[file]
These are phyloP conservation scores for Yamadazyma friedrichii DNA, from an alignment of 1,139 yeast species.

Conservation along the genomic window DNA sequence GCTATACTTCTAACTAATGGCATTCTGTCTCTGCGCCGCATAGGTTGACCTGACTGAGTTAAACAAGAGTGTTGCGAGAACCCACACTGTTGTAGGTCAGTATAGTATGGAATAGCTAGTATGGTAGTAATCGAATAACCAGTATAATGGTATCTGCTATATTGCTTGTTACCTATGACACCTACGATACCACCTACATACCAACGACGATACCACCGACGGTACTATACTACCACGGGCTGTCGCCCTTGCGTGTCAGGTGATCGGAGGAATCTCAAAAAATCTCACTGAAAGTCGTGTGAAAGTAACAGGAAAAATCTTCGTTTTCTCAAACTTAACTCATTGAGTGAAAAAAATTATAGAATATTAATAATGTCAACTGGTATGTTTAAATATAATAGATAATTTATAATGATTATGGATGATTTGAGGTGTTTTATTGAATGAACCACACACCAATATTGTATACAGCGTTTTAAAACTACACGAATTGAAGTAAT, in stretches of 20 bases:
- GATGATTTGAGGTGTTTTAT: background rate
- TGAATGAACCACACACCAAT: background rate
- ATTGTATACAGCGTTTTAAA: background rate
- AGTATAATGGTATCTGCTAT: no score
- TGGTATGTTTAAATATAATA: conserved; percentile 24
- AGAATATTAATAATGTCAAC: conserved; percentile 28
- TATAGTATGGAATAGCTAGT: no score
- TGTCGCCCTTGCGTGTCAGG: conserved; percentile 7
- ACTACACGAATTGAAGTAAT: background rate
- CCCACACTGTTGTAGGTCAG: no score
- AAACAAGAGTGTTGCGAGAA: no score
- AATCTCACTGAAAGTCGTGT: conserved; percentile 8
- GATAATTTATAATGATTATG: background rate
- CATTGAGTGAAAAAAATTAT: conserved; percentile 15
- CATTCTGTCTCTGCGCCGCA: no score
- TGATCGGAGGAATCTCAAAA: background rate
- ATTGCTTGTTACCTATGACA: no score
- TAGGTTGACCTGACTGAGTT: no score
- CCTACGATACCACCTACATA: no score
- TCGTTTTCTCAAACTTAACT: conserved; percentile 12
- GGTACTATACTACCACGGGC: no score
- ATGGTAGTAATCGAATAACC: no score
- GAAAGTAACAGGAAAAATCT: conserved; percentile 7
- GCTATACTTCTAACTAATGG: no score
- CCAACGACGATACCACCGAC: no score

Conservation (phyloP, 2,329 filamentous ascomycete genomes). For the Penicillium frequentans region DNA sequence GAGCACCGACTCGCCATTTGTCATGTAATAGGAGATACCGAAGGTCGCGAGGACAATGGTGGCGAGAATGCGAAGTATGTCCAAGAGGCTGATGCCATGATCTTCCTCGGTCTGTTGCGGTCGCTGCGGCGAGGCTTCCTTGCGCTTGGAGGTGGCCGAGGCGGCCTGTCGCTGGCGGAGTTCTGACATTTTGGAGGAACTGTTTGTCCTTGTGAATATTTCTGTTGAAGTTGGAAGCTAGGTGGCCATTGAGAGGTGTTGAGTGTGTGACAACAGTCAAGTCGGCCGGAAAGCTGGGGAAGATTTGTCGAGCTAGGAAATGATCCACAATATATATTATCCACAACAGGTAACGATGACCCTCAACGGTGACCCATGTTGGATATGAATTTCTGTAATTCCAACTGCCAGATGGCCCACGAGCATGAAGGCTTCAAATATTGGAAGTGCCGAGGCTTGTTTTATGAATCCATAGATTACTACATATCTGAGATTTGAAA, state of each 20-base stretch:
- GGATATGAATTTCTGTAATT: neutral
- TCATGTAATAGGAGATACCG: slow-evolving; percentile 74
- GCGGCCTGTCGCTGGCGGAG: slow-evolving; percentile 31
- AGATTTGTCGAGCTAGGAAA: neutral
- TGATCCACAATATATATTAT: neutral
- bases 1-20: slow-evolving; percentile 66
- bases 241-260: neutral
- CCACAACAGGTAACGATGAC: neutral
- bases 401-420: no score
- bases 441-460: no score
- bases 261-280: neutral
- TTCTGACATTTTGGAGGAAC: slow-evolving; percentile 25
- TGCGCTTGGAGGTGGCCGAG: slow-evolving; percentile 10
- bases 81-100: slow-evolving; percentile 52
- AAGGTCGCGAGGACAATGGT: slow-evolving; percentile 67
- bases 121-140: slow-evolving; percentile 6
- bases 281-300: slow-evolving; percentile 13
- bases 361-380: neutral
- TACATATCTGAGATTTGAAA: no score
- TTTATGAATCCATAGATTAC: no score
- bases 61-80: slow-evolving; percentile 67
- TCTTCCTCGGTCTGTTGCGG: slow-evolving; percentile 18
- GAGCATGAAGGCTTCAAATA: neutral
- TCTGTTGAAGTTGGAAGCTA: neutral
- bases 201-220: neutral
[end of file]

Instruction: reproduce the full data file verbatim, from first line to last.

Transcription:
These are phyloP conservation scores for Yamadazyma friedrichii DNA, from an alignment of 1,139 yeast species.

Conservation along the genomic window DNA sequence GCTATACTTCTAACTAATGGCATTCTGTCTCTGCGCCGCATAGGTTGACCTGACTGAGTTAAACAAGAGTGTTGCGAGAACCCACACTGTTGTAGGTCAGTATAGTATGGAATAGCTAGTATGGTAGTAATCGAATAACCAGTATAATGGTATCTGCTATATTGCTTGTTACCTATGACACCTACGATACCACCTACATACCAACGACGATACCACCGACGGTACTATACTACCACGGGCTGTCGCCCTTGCGTGTCAGGTGATCGGAGGAATCTCAAAAAATCTCACTGAAAGTCGTGTGAAAGTAACAGGAAAAATCTTCGTTTTCTCAAACTTAACTCATTGAGTGAAAAAAATTATAGAATATTAATAATGTCAACTGGTATGTTTAAATATAATAGATAATTTATAATGATTATGGATGATTTGAGGTGTTTTATTGAATGAACCACACACCAATATTGTATACAGCGTTTTAAAACTACACGAATTGAAGTAAT, in stretches of 20 bases:
- GATGATTTGAGGTGTTTTAT: background rate
- TGAATGAACCACACACCAAT: background rate
- ATTGTATACAGCGTTTTAAA: background rate
- AGTATAATGGTATCTGCTAT: no score
- TGGTATGTTTAAATATAATA: conserved; percentile 24
- AGAATATTAATAATGTCAAC: conserved; percentile 28
- TATAGTATGGAATAGCTAGT: no score
- TGTCGCCCTTGCGTGTCAGG: conserved; percentile 7
- ACTACACGAATTGAAGTAAT: background rate
- CCCACACTGTTGTAGGTCAG: no score
- AAACAAGAGTGTTGCGAGAA: no score
- AATCTCACTGAAAGTCGTGT: conserved; percentile 8
- GATAATTTATAATGATTATG: background rate
- CATTGAGTGAAAAAAATTAT: conserved; percentile 15
- CATTCTGTCTCTGCGCCGCA: no score
- TGATCGGAGGAATCTCAAAA: background rate
- ATTGCTTGTTACCTATGACA: no score
- TAGGTTGACCTGACTGAGTT: no score
- CCTACGATACCACCTACATA: no score
- TCGTTTTCTCAAACTTAACT: conserved; percentile 12
- GGTACTATACTACCACGGGC: no score
- ATGGTAGTAATCGAATAACC: no score
- GAAAGTAACAGGAAAAATCT: conserved; percentile 7
- GCTATACTTCTAACTAATGG: no score
- CCAACGACGATACCACCGAC: no score

Conservation (phyloP, 2,329 filamentous ascomycete genomes). For the Penicillium frequentans region DNA sequence GAGCACCGACTCGCCATTTGTCATGTAATAGGAGATACCGAAGGTCGCGAGGACAATGGTGGCGAGAATGCGAAGTATGTCCAAGAGGCTGATGCCATGATCTTCCTCGGTCTGTTGCGGTCGCTGCGGCGAGGCTTCCTTGCGCTTGGAGGTGGCCGAGGCGGCCTGTCGCTGGCGGAGTTCTGACATTTTGGAGGAACTGTTTGTCCTTGTGAATATTTCTGTTGAAGTTGGAAGCTAGGTGGCCATTGAGAGGTGTTGAGTGTGTGACAACAGTCAAGTCGGCCGGAAAGCTGGGGAAGATTTGTCGAGCTAGGAAATGATCCACAATATATATTATCCACAACAGGTAACGATGACCCTCAACGGTGACCCATGTTGGATATGAATTTCTGTAATTCCAACTGCCAGATGGCCCACGAGCATGAAGGCTTCAAATATTGGAAGTGCCGAGGCTTGTTTTATGAATCCATAGATTACTACATATCTGAGATTTGAAA, state of each 20-base stretch:
- GGATATGAATTTCTGTAATT: neutral
- TCATGTAATAGGAGATACCG: slow-evolving; percentile 74
- GCGGCCTGTCGCTGGCGGAG: slow-evolving; percentile 31
- AGATTTGTCGAGCTAGGAAA: neutral
- TGATCCACAATATATATTAT: neutral
- bases 1-20: slow-evolving; percentile 66
- bases 241-260: neutral
- CCACAACAGGTAACGATGAC: neutral
- bases 401-420: no score
- bases 441-460: no score
- bases 261-280: neutral
- TTCTGACATTTTGGAGGAAC: slow-evolving; percentile 25
- TGCGCTTGGAGGTGGCCGAG: slow-evolving; percentile 10
- bases 81-100: slow-evolving; percentile 52
- AAGGTCGCGAGGACAATGGT: slow-evolving; percentile 67
- bases 121-140: slow-evolving; percentile 6
- bases 281-300: slow-evolving; percentile 13
- bases 361-380: neutral
- TACATATCTGAGATTTGAAA: no score
- TTTATGAATCCATAGATTAC: no score
- bases 61-80: slow-evolving; percentile 67
- TCTTCCTCGGTCTGTTGCGG: slow-evolving; percentile 18
- GAGCATGAAGGCTTCAAATA: neutral
- TCTGTTGAAGTTGGAAGCTA: neutral
- bases 201-220: neutral